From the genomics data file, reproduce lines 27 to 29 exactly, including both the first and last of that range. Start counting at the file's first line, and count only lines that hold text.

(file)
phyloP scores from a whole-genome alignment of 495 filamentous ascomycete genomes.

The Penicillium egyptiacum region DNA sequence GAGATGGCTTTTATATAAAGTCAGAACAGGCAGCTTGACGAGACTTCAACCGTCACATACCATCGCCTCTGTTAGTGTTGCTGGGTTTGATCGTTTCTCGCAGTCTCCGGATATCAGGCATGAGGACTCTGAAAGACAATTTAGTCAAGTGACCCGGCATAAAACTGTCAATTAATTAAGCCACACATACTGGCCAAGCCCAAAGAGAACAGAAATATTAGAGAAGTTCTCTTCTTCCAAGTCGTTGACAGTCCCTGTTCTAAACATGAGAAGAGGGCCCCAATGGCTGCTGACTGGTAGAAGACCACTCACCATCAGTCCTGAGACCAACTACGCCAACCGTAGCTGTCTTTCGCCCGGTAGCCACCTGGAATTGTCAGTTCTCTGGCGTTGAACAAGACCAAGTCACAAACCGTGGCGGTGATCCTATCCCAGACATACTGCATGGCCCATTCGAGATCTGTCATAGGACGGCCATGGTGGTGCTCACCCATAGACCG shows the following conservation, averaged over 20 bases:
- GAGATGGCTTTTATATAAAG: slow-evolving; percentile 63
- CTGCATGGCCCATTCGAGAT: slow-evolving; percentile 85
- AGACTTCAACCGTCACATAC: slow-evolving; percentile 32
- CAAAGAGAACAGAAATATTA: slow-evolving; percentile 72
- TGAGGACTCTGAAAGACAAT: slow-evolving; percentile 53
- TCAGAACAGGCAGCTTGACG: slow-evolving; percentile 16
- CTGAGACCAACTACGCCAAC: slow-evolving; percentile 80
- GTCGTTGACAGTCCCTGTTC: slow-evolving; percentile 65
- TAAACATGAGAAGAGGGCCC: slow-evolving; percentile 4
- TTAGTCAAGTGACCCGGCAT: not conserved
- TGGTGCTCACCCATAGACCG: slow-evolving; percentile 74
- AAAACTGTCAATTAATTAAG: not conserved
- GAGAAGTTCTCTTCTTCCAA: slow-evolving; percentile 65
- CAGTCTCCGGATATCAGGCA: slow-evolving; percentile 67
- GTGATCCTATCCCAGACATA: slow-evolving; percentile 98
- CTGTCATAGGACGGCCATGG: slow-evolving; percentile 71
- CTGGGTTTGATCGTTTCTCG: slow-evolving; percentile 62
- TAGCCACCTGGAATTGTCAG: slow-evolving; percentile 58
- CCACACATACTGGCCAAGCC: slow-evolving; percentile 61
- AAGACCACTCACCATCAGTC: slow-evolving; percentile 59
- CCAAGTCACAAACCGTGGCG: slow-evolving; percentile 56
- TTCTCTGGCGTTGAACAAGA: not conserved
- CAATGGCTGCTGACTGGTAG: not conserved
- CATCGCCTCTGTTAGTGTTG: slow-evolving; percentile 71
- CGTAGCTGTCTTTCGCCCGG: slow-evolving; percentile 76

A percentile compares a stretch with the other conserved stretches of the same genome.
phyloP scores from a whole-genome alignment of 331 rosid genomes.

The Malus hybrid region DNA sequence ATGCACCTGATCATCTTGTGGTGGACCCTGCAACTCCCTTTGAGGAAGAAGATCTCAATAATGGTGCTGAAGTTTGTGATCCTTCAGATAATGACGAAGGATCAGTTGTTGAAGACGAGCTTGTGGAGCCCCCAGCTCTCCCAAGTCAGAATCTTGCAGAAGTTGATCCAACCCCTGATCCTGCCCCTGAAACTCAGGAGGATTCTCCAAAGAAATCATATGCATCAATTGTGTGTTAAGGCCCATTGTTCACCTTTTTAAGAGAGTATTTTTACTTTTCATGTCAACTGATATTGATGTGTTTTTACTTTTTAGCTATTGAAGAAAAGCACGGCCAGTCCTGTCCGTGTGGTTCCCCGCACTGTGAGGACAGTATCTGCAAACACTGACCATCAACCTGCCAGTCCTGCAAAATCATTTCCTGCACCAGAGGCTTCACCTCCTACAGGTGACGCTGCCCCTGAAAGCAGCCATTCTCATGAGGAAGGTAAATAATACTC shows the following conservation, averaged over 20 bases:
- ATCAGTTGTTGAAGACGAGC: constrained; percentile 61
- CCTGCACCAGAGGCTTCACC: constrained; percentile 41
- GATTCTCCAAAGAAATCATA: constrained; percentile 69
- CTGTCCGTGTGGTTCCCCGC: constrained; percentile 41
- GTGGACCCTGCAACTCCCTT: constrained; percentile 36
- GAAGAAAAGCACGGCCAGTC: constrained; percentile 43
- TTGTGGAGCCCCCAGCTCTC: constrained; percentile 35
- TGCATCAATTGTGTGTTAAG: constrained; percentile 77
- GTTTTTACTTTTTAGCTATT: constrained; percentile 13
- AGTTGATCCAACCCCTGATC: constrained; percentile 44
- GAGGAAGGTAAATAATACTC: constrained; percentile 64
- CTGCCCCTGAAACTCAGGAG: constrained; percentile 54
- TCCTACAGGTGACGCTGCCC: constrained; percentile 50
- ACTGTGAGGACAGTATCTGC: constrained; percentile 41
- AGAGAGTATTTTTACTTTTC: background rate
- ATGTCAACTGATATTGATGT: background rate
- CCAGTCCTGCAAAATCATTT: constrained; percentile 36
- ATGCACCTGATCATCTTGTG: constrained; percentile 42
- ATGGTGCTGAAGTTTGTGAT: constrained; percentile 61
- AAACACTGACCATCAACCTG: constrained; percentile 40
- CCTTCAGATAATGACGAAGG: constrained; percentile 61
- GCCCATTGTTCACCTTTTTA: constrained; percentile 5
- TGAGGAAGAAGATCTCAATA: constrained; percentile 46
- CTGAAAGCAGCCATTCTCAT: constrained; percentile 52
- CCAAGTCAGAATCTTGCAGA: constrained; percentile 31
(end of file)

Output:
- CGTAGCTGTCTTTCGCCCGG: slow-evolving; percentile 76

A percentile compares a stretch with the other conserved stretches of the same genome.
phyloP scores from a whole-genome alignment of 331 rosid genomes.